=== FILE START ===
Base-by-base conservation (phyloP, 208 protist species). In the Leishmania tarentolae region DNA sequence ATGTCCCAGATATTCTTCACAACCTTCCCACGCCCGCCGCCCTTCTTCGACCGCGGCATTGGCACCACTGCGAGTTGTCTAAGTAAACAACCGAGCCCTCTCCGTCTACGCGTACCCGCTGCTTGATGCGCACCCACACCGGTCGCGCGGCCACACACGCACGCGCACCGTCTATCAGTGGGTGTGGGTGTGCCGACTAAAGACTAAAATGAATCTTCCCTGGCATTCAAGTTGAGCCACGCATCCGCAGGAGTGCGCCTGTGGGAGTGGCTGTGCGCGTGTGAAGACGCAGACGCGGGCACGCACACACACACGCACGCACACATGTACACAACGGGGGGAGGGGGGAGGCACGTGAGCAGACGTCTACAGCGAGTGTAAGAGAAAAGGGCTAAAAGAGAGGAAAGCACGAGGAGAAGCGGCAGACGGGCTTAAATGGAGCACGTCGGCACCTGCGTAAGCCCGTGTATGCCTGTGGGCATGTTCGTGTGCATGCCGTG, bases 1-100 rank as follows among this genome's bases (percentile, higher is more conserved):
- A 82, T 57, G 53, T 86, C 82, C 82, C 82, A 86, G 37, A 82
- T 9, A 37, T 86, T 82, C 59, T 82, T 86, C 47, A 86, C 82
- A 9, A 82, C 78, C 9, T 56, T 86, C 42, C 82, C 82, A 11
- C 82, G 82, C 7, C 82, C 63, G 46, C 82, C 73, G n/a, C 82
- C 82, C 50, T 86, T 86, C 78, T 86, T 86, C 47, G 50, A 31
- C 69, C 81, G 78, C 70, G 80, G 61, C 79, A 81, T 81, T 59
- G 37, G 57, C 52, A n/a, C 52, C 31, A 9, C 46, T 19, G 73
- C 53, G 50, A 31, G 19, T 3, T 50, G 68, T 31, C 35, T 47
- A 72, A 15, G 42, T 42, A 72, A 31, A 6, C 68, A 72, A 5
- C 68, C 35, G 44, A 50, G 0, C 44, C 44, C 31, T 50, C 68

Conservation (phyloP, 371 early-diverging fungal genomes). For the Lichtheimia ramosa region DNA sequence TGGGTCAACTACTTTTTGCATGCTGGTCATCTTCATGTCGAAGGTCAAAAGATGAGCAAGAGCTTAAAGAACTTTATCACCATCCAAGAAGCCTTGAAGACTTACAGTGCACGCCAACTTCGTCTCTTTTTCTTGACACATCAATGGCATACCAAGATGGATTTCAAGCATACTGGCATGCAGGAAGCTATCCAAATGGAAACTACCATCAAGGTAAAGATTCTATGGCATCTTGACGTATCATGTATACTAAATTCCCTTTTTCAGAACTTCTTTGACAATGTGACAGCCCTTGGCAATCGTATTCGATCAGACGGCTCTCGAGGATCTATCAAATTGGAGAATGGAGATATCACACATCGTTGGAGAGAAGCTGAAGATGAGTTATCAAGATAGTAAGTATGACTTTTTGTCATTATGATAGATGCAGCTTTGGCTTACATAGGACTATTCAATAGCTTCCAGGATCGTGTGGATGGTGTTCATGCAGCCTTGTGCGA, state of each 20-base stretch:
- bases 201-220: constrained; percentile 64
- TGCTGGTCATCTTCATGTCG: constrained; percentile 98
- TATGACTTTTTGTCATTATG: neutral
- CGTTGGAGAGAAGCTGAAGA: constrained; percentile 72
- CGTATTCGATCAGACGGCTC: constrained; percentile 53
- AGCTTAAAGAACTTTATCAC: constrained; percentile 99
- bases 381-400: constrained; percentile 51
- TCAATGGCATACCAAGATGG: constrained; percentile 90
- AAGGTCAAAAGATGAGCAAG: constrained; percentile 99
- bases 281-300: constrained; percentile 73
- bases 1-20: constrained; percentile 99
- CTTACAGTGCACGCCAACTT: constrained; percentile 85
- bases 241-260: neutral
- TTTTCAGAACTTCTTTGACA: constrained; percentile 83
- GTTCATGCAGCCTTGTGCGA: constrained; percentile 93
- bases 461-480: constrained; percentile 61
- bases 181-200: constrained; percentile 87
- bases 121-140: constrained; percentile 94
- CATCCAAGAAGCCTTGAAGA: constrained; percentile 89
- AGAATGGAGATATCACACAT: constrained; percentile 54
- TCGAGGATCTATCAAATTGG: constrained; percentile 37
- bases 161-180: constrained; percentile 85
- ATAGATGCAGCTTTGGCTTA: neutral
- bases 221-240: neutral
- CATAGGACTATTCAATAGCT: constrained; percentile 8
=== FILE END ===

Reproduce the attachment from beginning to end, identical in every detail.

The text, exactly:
Base-by-base conservation (phyloP, 208 protist species). In the Leishmania tarentolae region DNA sequence ATGTCCCAGATATTCTTCACAACCTTCCCACGCCCGCCGCCCTTCTTCGACCGCGGCATTGGCACCACTGCGAGTTGTCTAAGTAAACAACCGAGCCCTCTCCGTCTACGCGTACCCGCTGCTTGATGCGCACCCACACCGGTCGCGCGGCCACACACGCACGCGCACCGTCTATCAGTGGGTGTGGGTGTGCCGACTAAAGACTAAAATGAATCTTCCCTGGCATTCAAGTTGAGCCACGCATCCGCAGGAGTGCGCCTGTGGGAGTGGCTGTGCGCGTGTGAAGACGCAGACGCGGGCACGCACACACACACGCACGCACACATGTACACAACGGGGGGAGGGGGGAGGCACGTGAGCAGACGTCTACAGCGAGTGTAAGAGAAAAGGGCTAAAAGAGAGGAAAGCACGAGGAGAAGCGGCAGACGGGCTTAAATGGAGCACGTCGGCACCTGCGTAAGCCCGTGTATGCCTGTGGGCATGTTCGTGTGCATGCCGTG, bases 1-100 rank as follows among this genome's bases (percentile, higher is more conserved):
- A 82, T 57, G 53, T 86, C 82, C 82, C 82, A 86, G 37, A 82
- T 9, A 37, T 86, T 82, C 59, T 82, T 86, C 47, A 86, C 82
- A 9, A 82, C 78, C 9, T 56, T 86, C 42, C 82, C 82, A 11
- C 82, G 82, C 7, C 82, C 63, G 46, C 82, C 73, G n/a, C 82
- C 82, C 50, T 86, T 86, C 78, T 86, T 86, C 47, G 50, A 31
- C 69, C 81, G 78, C 70, G 80, G 61, C 79, A 81, T 81, T 59
- G 37, G 57, C 52, A n/a, C 52, C 31, A 9, C 46, T 19, G 73
- C 53, G 50, A 31, G 19, T 3, T 50, G 68, T 31, C 35, T 47
- A 72, A 15, G 42, T 42, A 72, A 31, A 6, C 68, A 72, A 5
- C 68, C 35, G 44, A 50, G 0, C 44, C 44, C 31, T 50, C 68

Conservation (phyloP, 371 early-diverging fungal genomes). For the Lichtheimia ramosa region DNA sequence TGGGTCAACTACTTTTTGCATGCTGGTCATCTTCATGTCGAAGGTCAAAAGATGAGCAAGAGCTTAAAGAACTTTATCACCATCCAAGAAGCCTTGAAGACTTACAGTGCACGCCAACTTCGTCTCTTTTTCTTGACACATCAATGGCATACCAAGATGGATTTCAAGCATACTGGCATGCAGGAAGCTATCCAAATGGAAACTACCATCAAGGTAAAGATTCTATGGCATCTTGACGTATCATGTATACTAAATTCCCTTTTTCAGAACTTCTTTGACAATGTGACAGCCCTTGGCAATCGTATTCGATCAGACGGCTCTCGAGGATCTATCAAATTGGAGAATGGAGATATCACACATCGTTGGAGAGAAGCTGAAGATGAGTTATCAAGATAGTAAGTATGACTTTTTGTCATTATGATAGATGCAGCTTTGGCTTACATAGGACTATTCAATAGCTTCCAGGATCGTGTGGATGGTGTTCATGCAGCCTTGTGCGA, state of each 20-base stretch:
- bases 201-220: constrained; percentile 64
- TGCTGGTCATCTTCATGTCG: constrained; percentile 98
- TATGACTTTTTGTCATTATG: neutral
- CGTTGGAGAGAAGCTGAAGA: constrained; percentile 72
- CGTATTCGATCAGACGGCTC: constrained; percentile 53
- AGCTTAAAGAACTTTATCAC: constrained; percentile 99
- bases 381-400: constrained; percentile 51
- TCAATGGCATACCAAGATGG: constrained; percentile 90
- AAGGTCAAAAGATGAGCAAG: constrained; percentile 99
- bases 281-300: constrained; percentile 73
- bases 1-20: constrained; percentile 99
- CTTACAGTGCACGCCAACTT: constrained; percentile 85
- bases 241-260: neutral
- TTTTCAGAACTTCTTTGACA: constrained; percentile 83
- GTTCATGCAGCCTTGTGCGA: constrained; percentile 93
- bases 461-480: constrained; percentile 61
- bases 181-200: constrained; percentile 87
- bases 121-140: constrained; percentile 94
- CATCCAAGAAGCCTTGAAGA: constrained; percentile 89
- AGAATGGAGATATCACACAT: constrained; percentile 54
- TCGAGGATCTATCAAATTGG: constrained; percentile 37
- bases 161-180: constrained; percentile 85
- ATAGATGCAGCTTTGGCTTA: neutral
- bases 221-240: neutral
- CATAGGACTATTCAATAGCT: constrained; percentile 8